EB_HimalayanSaltNWellnessCave_0816The grand opening weekend of Himalayan Salt and Wellness Cave, located at 1494 North Charlotte Street, in Pottstown, takes place August 12 through 14, with a ribbon cutting at 10 a.m. on August 13. The event includes basket raffles and special offers for attendees.

The Himalayan Salt and Wellness Cave provides relaxation sessions for individuals and families, as well as reiki, yoga and reflexology, in custom-built rooms lined with Himalayan salt imported from a mountain range in Northern Punjab. In salt therapy, also known as halotherapy, microscopic salt particles are inhaled, and the healthy negative ions are absorbed by the skin. The process soothes the body and mind, and has been shown to relieve respiratory and circulatory issues, skin conditions, asthma, allergies and sinus issues, among other ailments.

The celebration includes several special savings offers for clients, including a free salt session with a yoga, reflexology or reiki session booked; buy one salt session, get one ½ off; and 10 percent off all packages. Walk-ins are welcome but are served on a first-come, first-served basis, as priority is given to clients that call ahead and schedule appointments.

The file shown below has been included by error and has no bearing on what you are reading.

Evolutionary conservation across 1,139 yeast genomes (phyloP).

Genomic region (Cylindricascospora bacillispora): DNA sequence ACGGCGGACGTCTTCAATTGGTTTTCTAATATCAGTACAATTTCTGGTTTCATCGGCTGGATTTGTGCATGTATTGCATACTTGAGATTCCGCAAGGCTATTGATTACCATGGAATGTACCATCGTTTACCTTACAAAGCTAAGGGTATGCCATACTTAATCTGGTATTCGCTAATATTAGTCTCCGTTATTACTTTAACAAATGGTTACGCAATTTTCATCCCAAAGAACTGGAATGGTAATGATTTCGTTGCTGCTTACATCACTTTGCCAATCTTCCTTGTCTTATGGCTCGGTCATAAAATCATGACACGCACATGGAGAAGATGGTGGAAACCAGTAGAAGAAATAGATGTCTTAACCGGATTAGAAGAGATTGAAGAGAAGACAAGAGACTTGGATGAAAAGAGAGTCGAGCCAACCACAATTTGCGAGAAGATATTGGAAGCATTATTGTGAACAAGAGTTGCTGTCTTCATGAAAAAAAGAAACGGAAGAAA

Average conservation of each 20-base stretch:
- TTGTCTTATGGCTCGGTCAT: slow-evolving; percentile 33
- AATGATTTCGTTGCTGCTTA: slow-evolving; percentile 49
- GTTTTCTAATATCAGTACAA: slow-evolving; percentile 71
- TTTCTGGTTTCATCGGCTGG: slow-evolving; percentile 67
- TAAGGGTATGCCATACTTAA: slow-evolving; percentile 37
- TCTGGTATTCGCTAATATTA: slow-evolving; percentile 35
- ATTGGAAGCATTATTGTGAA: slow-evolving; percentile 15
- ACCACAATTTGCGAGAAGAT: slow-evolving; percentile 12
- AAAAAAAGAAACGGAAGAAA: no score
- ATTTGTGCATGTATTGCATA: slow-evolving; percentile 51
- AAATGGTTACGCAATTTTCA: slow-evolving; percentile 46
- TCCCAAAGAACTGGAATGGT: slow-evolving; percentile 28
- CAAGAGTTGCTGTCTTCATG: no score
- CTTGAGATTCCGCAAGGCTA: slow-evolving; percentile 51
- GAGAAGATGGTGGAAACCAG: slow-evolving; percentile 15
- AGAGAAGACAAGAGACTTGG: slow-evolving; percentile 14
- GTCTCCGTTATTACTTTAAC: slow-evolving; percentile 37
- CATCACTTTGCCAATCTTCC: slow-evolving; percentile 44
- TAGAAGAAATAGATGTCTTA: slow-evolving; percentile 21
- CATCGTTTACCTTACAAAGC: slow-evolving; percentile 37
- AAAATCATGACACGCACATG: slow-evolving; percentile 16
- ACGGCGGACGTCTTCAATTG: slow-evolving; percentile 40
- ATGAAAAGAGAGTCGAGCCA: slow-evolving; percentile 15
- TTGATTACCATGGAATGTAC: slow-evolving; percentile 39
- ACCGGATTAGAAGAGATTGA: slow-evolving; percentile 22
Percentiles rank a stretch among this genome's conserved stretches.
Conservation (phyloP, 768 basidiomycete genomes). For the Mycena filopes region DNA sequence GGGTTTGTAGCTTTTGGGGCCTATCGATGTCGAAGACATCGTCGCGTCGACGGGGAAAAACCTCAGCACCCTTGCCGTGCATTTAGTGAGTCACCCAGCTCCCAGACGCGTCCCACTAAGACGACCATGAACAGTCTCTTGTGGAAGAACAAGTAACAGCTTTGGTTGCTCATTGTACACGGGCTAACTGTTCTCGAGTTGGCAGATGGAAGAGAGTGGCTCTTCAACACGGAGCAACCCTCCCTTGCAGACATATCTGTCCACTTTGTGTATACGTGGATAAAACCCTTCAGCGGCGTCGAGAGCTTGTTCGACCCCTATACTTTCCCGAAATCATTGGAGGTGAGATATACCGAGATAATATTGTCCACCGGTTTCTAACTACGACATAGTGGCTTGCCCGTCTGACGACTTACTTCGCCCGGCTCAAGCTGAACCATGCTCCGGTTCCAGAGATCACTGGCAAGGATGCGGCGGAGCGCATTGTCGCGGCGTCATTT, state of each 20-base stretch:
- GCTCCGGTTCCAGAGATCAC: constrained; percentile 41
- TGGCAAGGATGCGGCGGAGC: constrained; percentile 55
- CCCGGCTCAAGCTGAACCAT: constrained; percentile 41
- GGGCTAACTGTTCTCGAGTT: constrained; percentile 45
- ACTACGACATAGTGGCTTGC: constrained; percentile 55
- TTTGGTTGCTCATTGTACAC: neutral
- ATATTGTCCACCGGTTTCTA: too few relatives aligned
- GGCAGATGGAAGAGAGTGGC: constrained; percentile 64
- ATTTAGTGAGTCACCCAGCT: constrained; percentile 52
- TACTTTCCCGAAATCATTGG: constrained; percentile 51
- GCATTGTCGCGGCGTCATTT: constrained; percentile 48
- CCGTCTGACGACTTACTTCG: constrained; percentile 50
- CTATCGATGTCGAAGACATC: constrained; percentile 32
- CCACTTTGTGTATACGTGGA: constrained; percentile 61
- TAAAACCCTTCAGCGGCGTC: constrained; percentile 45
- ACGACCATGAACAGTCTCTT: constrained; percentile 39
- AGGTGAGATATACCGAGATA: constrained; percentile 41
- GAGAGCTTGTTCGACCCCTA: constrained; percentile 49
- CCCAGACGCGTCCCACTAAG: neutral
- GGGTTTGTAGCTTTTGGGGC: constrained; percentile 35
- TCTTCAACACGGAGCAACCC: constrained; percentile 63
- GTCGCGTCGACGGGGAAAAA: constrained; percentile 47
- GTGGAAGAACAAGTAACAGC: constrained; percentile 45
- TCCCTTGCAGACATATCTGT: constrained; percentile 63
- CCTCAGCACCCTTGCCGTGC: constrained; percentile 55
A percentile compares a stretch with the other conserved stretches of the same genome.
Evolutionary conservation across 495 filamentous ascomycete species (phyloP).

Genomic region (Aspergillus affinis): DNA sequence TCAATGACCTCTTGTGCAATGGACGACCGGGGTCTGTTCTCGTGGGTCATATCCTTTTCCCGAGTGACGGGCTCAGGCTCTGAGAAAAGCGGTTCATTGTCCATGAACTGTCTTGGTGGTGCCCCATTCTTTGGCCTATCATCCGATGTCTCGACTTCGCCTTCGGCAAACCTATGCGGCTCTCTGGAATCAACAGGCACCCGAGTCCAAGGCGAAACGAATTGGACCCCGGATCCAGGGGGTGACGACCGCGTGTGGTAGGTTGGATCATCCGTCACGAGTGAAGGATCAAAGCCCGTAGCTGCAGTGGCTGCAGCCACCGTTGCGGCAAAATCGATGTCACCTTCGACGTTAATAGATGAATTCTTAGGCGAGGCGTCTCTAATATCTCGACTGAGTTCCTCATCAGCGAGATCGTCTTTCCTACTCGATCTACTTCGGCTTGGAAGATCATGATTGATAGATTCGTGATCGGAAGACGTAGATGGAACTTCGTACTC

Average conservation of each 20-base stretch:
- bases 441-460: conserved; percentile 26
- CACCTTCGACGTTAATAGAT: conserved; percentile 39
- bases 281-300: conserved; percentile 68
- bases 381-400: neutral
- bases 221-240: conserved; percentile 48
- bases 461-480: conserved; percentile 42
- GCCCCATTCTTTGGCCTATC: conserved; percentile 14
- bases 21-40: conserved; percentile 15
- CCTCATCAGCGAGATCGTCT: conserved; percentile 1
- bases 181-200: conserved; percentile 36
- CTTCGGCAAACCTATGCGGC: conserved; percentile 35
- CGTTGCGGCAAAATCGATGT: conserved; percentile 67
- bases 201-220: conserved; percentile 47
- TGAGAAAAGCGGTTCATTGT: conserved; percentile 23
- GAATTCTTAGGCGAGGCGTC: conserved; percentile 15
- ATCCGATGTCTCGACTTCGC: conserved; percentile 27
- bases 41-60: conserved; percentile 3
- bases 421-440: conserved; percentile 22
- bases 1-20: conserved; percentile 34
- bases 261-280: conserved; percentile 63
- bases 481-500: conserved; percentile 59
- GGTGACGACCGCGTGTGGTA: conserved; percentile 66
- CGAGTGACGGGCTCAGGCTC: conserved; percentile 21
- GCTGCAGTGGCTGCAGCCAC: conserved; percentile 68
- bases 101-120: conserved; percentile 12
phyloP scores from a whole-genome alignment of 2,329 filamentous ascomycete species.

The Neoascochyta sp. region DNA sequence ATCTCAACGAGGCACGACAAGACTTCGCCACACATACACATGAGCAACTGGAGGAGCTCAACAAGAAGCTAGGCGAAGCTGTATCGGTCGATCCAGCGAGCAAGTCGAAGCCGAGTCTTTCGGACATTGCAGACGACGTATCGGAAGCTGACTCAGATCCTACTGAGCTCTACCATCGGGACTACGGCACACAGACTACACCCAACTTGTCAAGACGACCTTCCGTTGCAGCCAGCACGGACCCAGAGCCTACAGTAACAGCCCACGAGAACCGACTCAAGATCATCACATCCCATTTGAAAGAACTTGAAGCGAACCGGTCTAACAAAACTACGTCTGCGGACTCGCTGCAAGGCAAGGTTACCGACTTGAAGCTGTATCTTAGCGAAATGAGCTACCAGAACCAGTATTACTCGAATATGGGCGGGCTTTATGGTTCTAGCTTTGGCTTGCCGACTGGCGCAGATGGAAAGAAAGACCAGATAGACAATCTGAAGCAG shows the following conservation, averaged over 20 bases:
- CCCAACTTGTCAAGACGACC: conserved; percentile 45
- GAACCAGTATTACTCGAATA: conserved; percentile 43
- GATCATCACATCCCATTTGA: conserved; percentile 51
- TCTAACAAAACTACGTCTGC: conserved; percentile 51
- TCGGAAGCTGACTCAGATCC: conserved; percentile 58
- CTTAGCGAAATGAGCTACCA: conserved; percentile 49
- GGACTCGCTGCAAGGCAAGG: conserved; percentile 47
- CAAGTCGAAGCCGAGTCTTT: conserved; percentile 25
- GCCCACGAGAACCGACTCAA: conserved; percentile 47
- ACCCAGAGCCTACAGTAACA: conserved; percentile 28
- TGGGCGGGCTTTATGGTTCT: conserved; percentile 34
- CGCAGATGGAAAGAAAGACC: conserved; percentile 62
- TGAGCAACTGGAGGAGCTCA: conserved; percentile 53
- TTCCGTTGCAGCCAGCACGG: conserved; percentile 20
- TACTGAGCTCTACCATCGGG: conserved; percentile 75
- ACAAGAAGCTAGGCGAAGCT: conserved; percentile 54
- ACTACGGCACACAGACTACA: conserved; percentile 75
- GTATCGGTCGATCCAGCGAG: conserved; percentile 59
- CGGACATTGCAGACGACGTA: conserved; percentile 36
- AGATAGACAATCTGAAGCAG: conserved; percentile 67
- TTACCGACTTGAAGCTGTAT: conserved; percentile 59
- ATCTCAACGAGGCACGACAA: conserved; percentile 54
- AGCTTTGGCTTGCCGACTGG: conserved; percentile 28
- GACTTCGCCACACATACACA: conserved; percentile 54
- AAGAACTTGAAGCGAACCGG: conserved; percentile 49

Founder and owner Anita Heft explains, “Last fall, I went to visit a salt cave in another part of the state, and I was inspired by how relaxing and healing the experience was. I said, ‘I’m going to open one of these!’” Heft’s background as a certified and licensed reflexologist and reiki master, combined with her education in business management, has helped bring the facility to life for the benefit of the communities in northwest Montgomery County.

For more information, call 610-310-3884 or visit HimalayanSaltNWellness.com. August 2016